Frank Hladky, registered geologist who worked for DOGAMI (Oregon Department of Geology and Mineral Industries) for 22 years, came to talk to GSOC about how he used his geological background to transform himself into a high school science teacher. He has been teaching high school in southern Oregon for over a dozen years now and is a member of the National Association of Geoscience Teachers.

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New Info on the Origin of Bimodal Volcanism on Oregon’s High Lava Plains

New Info on the Origin of Bimodal Volcanism on Oregon’s High Lava Plains

April’s Friday night lecture was given by a truly distinguished Oregon geologist and highlighted recent research into an area that has long intrigued geoscientists about Oregon. Dr. Anita Grunder has led a team of researchers, including PSU’s Martin Streck, exploring the possible origin of the magma that has peppered Oregon’s High Lava Plains geologic province in the last 12 million years. This magma includes both rhyolite and basalt eruptions in a swath of territory between Steen’s Mountain region to the southeast and Newberry Volcano to the northwest. 

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Thomas Condon's Fossil Collection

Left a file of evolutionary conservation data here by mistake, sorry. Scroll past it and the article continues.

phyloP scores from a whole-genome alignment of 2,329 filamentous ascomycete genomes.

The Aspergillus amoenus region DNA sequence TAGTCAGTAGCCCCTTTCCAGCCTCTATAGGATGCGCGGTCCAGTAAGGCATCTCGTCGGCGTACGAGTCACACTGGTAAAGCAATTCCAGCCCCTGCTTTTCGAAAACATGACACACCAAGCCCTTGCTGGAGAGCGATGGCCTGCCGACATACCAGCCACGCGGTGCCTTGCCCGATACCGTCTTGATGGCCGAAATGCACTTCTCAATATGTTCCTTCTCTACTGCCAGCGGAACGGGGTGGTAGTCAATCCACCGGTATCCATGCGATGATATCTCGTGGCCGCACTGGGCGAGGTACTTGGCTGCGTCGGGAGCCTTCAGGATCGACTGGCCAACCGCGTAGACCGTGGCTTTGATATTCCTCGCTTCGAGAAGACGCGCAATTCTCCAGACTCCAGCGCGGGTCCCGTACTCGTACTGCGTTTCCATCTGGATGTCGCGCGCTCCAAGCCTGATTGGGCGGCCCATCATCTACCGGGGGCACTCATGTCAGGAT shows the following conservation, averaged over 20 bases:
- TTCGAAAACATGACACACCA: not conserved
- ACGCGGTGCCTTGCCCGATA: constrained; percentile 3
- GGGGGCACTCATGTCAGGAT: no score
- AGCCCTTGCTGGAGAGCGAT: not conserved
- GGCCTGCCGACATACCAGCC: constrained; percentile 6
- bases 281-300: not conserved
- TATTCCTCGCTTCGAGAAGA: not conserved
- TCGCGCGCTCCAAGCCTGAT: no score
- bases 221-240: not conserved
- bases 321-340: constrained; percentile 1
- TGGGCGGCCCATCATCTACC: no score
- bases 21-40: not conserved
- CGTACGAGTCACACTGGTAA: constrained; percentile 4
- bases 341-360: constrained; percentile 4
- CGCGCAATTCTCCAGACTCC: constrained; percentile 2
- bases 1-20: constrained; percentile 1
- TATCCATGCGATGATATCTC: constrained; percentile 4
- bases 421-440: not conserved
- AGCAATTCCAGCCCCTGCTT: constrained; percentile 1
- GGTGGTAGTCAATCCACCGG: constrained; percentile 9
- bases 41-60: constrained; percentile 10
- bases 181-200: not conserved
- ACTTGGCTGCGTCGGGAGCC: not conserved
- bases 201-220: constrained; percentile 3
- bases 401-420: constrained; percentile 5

Thomas Condon's Fossil Collection

Professor Emeritus and Condon Collection Curator Dr. William Orr spoke to GSOC on May 12 about Thomas Condon’s fossils. This collection was assembled for teaching and reference and ranks with the best collections for stratigraphic continuity and taxonomic breadth. Many specialists from around the world come to the University of Oregon to study its fossils.
Photo: Thomas Condon with his pals Dr. Bill Orr (left) and GSOC President Rik Smoody (right).

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Climbing Through Cascades Geology

Climbing Through Cascades Geology

GSOC Past President Bo Nonn delivered the 82nd Annual GSOC banquet speech on March 12 to a fascinated crowd at Ernesto’s Italian Restaurant in Beaverton. He has a unique perspective on the geology of the Cascade Mountains: he has witnessed it in person by climbing all 16 Cascade peaks more than once, and has received several certificates of achievement from the Mazamas, as well as being a climbing instructor with that organization.